There are backing plates reproduced by Right Stuff Detailing, so replacement parts are available, but you can also repair original plates by merely MIG welding material into the grooves and then smoothing the weld back to a level surface. It’s a cheap repair and not difficult if you have access to a MIG welder.
If the plan is to rebuild a drum brake set, just consider replacing everything, including the drum. Complete rebuild kits with all the springs and small parts are still available through companies such as Raybestos or Wagner, and these usually include the wheel cylinders.
If the car has been sitting and the wheel cylinders are corroded, don’t try to rebuild the cylinders since they will just leak past the pitting in the cylinder. A small dab of white lithium grease on all brake shoe contact points will help the shoes slide across the backing plates.
We won’t spend much time on the two-year-only 1967–1968 Chevelle front disc brake setup. This system resembles the early Corvette and 1967 Camaro disc brakes that used a fixed four-piston caliper. While this system worked reasonably well, it suffers from a significant design flaw.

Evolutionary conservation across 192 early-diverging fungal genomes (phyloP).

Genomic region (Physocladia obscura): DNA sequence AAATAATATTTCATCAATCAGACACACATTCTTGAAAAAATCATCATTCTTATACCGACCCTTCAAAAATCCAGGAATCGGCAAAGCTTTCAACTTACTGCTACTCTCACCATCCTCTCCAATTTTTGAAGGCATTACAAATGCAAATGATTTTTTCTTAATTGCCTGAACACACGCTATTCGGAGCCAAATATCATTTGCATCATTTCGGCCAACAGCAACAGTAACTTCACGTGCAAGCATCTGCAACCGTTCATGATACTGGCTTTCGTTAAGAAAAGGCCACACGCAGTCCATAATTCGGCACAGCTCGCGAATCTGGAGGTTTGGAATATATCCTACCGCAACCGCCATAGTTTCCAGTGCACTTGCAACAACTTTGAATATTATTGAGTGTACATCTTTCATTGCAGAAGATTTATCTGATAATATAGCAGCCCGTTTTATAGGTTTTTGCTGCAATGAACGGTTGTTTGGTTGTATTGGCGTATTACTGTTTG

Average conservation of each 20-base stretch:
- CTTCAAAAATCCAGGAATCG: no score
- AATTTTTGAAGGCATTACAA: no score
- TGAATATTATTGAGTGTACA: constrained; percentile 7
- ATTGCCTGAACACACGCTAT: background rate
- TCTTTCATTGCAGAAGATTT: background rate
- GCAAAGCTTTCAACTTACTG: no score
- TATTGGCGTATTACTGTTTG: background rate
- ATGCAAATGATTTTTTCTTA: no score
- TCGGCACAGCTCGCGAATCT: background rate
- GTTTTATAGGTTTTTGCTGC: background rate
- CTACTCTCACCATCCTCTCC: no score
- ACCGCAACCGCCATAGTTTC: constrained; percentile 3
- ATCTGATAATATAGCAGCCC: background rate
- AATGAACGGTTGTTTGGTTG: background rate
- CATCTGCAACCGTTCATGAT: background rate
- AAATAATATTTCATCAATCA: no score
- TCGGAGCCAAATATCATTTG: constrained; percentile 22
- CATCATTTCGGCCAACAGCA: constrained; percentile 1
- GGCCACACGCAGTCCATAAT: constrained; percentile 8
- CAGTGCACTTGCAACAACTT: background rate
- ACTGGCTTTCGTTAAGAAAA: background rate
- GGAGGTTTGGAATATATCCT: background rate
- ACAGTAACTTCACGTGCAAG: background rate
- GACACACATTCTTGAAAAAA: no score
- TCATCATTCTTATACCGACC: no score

The flaw is that hydraulic pistons use rubber seals located on the pistons, sealing to the cast-iron caliper cylinders. These calipers were bolted over 11-inch rotors. After a few years with brake fluid absorbing water like it is prone to do, these four-piston cylinders began to corrode, leaving rust spots that soon allowed brake fluid to leak past.
Later brake upgrades fixed the seal into the cylinder bore and sealed against the piston. The pistons generally are made of a harder material and don’t corrode as easily, so the system is less susceptible to leakage. These calipers are still available but require a specific 1967 or 1968 A-Body spindle because this design was carried over in the 1968 model year with the new Chevelle body style. As with many of these calipers, they are specific to the right or left side because of the bleeder screw location. If the sides are inadvertently swapped, the bleeder screw will be on the bottom and of little use for bleeding the brakes.